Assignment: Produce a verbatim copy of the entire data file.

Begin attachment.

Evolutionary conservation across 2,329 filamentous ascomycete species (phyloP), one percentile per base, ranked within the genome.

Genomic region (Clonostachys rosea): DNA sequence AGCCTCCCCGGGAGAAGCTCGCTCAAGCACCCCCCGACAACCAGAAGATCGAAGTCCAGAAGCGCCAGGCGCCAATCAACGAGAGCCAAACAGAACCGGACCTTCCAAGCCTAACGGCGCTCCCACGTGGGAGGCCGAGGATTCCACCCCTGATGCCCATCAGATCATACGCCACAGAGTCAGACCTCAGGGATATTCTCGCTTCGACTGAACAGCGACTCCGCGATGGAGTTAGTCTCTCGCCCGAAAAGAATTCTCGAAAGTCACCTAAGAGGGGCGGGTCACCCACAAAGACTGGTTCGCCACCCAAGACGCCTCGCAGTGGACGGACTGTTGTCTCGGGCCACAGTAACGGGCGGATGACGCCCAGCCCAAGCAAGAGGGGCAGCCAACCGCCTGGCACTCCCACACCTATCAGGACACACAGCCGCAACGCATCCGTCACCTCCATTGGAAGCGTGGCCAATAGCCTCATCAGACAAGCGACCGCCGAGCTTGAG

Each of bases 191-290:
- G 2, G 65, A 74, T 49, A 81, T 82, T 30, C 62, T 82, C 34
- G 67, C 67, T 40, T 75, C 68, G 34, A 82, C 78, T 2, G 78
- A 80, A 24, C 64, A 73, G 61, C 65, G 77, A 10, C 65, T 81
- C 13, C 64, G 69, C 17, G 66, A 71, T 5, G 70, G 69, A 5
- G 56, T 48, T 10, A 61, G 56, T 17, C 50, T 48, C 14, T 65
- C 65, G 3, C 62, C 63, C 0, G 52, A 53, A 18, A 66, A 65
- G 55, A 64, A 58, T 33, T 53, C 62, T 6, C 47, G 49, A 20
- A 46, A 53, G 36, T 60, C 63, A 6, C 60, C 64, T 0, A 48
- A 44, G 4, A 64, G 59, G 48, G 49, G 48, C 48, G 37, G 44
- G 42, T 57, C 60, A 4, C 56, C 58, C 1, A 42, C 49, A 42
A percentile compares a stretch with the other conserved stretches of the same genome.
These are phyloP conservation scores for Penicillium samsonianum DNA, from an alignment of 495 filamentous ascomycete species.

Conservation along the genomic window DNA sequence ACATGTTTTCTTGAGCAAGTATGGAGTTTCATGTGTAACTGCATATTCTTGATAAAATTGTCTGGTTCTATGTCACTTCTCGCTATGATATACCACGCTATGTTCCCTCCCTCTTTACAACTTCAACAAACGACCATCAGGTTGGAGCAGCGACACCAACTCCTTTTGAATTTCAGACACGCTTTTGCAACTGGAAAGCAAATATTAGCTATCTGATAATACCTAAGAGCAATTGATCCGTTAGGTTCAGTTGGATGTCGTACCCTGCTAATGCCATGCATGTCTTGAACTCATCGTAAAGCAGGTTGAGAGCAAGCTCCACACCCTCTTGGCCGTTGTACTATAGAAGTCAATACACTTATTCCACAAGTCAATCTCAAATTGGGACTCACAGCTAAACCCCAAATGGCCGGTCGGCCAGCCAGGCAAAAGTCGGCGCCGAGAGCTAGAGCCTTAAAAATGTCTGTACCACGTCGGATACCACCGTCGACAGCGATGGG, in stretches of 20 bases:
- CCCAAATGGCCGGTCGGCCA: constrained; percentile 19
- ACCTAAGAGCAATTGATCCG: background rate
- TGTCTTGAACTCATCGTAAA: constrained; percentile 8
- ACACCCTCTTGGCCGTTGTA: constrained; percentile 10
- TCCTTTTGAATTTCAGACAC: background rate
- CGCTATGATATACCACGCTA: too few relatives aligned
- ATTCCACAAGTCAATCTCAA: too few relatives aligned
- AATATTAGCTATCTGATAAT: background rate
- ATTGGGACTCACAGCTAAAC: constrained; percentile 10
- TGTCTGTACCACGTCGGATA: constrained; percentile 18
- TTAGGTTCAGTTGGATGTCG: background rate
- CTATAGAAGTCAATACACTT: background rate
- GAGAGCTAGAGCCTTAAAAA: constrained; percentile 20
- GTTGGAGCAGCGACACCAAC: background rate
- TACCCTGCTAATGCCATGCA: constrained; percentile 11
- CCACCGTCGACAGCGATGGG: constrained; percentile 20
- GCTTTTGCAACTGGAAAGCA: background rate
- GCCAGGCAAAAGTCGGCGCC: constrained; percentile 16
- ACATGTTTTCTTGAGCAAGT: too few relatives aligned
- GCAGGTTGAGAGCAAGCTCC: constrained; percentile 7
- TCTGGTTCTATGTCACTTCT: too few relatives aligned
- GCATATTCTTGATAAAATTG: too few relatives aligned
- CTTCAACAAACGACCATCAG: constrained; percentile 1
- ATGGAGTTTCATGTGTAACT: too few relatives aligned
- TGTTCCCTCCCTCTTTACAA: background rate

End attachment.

Evolutionary conservation across 2,329 filamentous ascomycete species (phyloP), one percentile per base, ranked within the genome.

Genomic region (Clonostachys rosea): DNA sequence AGCCTCCCCGGGAGAAGCTCGCTCAAGCACCCCCCGACAACCAGAAGATCGAAGTCCAGAAGCGCCAGGCGCCAATCAACGAGAGCCAAACAGAACCGGACCTTCCAAGCCTAACGGCGCTCCCACGTGGGAGGCCGAGGATTCCACCCCTGATGCCCATCAGATCATACGCCACAGAGTCAGACCTCAGGGATATTCTCGCTTCGACTGAACAGCGACTCCGCGATGGAGTTAGTCTCTCGCCCGAAAAGAATTCTCGAAAGTCACCTAAGAGGGGCGGGTCACCCACAAAGACTGGTTCGCCACCCAAGACGCCTCGCAGTGGACGGACTGTTGTCTCGGGCCACAGTAACGGGCGGATGACGCCCAGCCCAAGCAAGAGGGGCAGCCAACCGCCTGGCACTCCCACACCTATCAGGACACACAGCCGCAACGCATCCGTCACCTCCATTGGAAGCGTGGCCAATAGCCTCATCAGACAAGCGACCGCCGAGCTTGAG

Each of bases 191-290:
- G 2, G 65, A 74, T 49, A 81, T 82, T 30, C 62, T 82, C 34
- G 67, C 67, T 40, T 75, C 68, G 34, A 82, C 78, T 2, G 78
- A 80, A 24, C 64, A 73, G 61, C 65, G 77, A 10, C 65, T 81
- C 13, C 64, G 69, C 17, G 66, A 71, T 5, G 70, G 69, A 5
- G 56, T 48, T 10, A 61, G 56, T 17, C 50, T 48, C 14, T 65
- C 65, G 3, C 62, C 63, C 0, G 52, A 53, A 18, A 66, A 65
- G 55, A 64, A 58, T 33, T 53, C 62, T 6, C 47, G 49, A 20
- A 46, A 53, G 36, T 60, C 63, A 6, C 60, C 64, T 0, A 48
- A 44, G 4, A 64, G 59, G 48, G 49, G 48, C 48, G 37, G 44
- G 42, T 57, C 60, A 4, C 56, C 58, C 1, A 42, C 49, A 42
A percentile compares a stretch with the other conserved stretches of the same genome.
These are phyloP conservation scores for Penicillium samsonianum DNA, from an alignment of 495 filamentous ascomycete species.

Conservation along the genomic window DNA sequence ACATGTTTTCTTGAGCAAGTATGGAGTTTCATGTGTAACTGCATATTCTTGATAAAATTGTCTGGTTCTATGTCACTTCTCGCTATGATATACCACGCTATGTTCCCTCCCTCTTTACAACTTCAACAAACGACCATCAGGTTGGAGCAGCGACACCAACTCCTTTTGAATTTCAGACACGCTTTTGCAACTGGAAAGCAAATATTAGCTATCTGATAATACCTAAGAGCAATTGATCCGTTAGGTTCAGTTGGATGTCGTACCCTGCTAATGCCATGCATGTCTTGAACTCATCGTAAAGCAGGTTGAGAGCAAGCTCCACACCCTCTTGGCCGTTGTACTATAGAAGTCAATACACTTATTCCACAAGTCAATCTCAAATTGGGACTCACAGCTAAACCCCAAATGGCCGGTCGGCCAGCCAGGCAAAAGTCGGCGCCGAGAGCTAGAGCCTTAAAAATGTCTGTACCACGTCGGATACCACCGTCGACAGCGATGGG, in stretches of 20 bases:
- CCCAAATGGCCGGTCGGCCA: constrained; percentile 19
- ACCTAAGAGCAATTGATCCG: background rate
- TGTCTTGAACTCATCGTAAA: constrained; percentile 8
- ACACCCTCTTGGCCGTTGTA: constrained; percentile 10
- TCCTTTTGAATTTCAGACAC: background rate
- CGCTATGATATACCACGCTA: too few relatives aligned
- ATTCCACAAGTCAATCTCAA: too few relatives aligned
- AATATTAGCTATCTGATAAT: background rate
- ATTGGGACTCACAGCTAAAC: constrained; percentile 10
- TGTCTGTACCACGTCGGATA: constrained; percentile 18
- TTAGGTTCAGTTGGATGTCG: background rate
- CTATAGAAGTCAATACACTT: background rate
- GAGAGCTAGAGCCTTAAAAA: constrained; percentile 20
- GTTGGAGCAGCGACACCAAC: background rate
- TACCCTGCTAATGCCATGCA: constrained; percentile 11
- CCACCGTCGACAGCGATGGG: constrained; percentile 20
- GCTTTTGCAACTGGAAAGCA: background rate
- GCCAGGCAAAAGTCGGCGCC: constrained; percentile 16
- ACATGTTTTCTTGAGCAAGT: too few relatives aligned
- GCAGGTTGAGAGCAAGCTCC: constrained; percentile 7
- TCTGGTTCTATGTCACTTCT: too few relatives aligned
- GCATATTCTTGATAAAATTG: too few relatives aligned
- CTTCAACAAACGACCATCAG: constrained; percentile 1
- ATGGAGTTTCATGTGTAACT: too few relatives aligned
- TGTTCCCTCCCTCTTTACAA: background rate